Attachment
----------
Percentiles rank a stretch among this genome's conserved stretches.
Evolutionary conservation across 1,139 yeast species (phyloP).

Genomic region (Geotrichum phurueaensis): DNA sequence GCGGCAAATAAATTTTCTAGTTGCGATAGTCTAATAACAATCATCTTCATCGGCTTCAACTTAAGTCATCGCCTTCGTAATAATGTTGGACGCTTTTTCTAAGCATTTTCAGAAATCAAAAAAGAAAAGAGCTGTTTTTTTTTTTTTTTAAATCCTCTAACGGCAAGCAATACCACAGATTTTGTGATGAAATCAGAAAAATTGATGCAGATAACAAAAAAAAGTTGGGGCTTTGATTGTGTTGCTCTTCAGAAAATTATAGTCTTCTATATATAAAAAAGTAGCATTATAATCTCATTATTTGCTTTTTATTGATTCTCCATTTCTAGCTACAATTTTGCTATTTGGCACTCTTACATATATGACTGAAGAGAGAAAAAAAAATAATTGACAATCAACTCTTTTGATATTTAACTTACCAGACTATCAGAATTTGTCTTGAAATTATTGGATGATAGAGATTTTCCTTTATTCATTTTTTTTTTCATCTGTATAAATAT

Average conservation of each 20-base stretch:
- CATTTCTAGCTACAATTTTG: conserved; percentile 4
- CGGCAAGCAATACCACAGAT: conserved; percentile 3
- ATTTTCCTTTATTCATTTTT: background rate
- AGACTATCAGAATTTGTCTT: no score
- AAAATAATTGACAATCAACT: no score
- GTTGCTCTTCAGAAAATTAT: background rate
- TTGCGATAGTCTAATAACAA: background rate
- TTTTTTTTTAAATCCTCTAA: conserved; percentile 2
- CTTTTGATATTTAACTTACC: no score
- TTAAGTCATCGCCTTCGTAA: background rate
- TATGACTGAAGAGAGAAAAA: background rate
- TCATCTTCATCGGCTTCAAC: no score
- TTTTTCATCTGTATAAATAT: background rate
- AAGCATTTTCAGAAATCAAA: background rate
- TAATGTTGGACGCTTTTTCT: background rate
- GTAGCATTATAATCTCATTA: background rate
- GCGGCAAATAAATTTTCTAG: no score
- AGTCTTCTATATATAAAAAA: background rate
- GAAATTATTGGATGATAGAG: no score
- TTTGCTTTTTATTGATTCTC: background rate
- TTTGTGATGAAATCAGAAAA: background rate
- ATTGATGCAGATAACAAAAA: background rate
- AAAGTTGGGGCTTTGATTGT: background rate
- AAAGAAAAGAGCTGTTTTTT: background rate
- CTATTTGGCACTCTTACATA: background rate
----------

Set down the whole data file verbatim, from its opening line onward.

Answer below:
Percentiles rank a stretch among this genome's conserved stretches.
Evolutionary conservation across 1,139 yeast species (phyloP).

Genomic region (Geotrichum phurueaensis): DNA sequence GCGGCAAATAAATTTTCTAGTTGCGATAGTCTAATAACAATCATCTTCATCGGCTTCAACTTAAGTCATCGCCTTCGTAATAATGTTGGACGCTTTTTCTAAGCATTTTCAGAAATCAAAAAAGAAAAGAGCTGTTTTTTTTTTTTTTTAAATCCTCTAACGGCAAGCAATACCACAGATTTTGTGATGAAATCAGAAAAATTGATGCAGATAACAAAAAAAAGTTGGGGCTTTGATTGTGTTGCTCTTCAGAAAATTATAGTCTTCTATATATAAAAAAGTAGCATTATAATCTCATTATTTGCTTTTTATTGATTCTCCATTTCTAGCTACAATTTTGCTATTTGGCACTCTTACATATATGACTGAAGAGAGAAAAAAAAATAATTGACAATCAACTCTTTTGATATTTAACTTACCAGACTATCAGAATTTGTCTTGAAATTATTGGATGATAGAGATTTTCCTTTATTCATTTTTTTTTTCATCTGTATAAATAT

Average conservation of each 20-base stretch:
- CATTTCTAGCTACAATTTTG: conserved; percentile 4
- CGGCAAGCAATACCACAGAT: conserved; percentile 3
- ATTTTCCTTTATTCATTTTT: background rate
- AGACTATCAGAATTTGTCTT: no score
- AAAATAATTGACAATCAACT: no score
- GTTGCTCTTCAGAAAATTAT: background rate
- TTGCGATAGTCTAATAACAA: background rate
- TTTTTTTTTAAATCCTCTAA: conserved; percentile 2
- CTTTTGATATTTAACTTACC: no score
- TTAAGTCATCGCCTTCGTAA: background rate
- TATGACTGAAGAGAGAAAAA: background rate
- TCATCTTCATCGGCTTCAAC: no score
- TTTTTCATCTGTATAAATAT: background rate
- AAGCATTTTCAGAAATCAAA: background rate
- TAATGTTGGACGCTTTTTCT: background rate
- GTAGCATTATAATCTCATTA: background rate
- GCGGCAAATAAATTTTCTAG: no score
- AGTCTTCTATATATAAAAAA: background rate
- GAAATTATTGGATGATAGAG: no score
- TTTGCTTTTTATTGATTCTC: background rate
- TTTGTGATGAAATCAGAAAA: background rate
- ATTGATGCAGATAACAAAAA: background rate
- AAAGTTGGGGCTTTGATTGT: background rate
- AAAGAAAAGAGCTGTTTTTT: background rate
- CTATTTGGCACTCTTACATA: background rate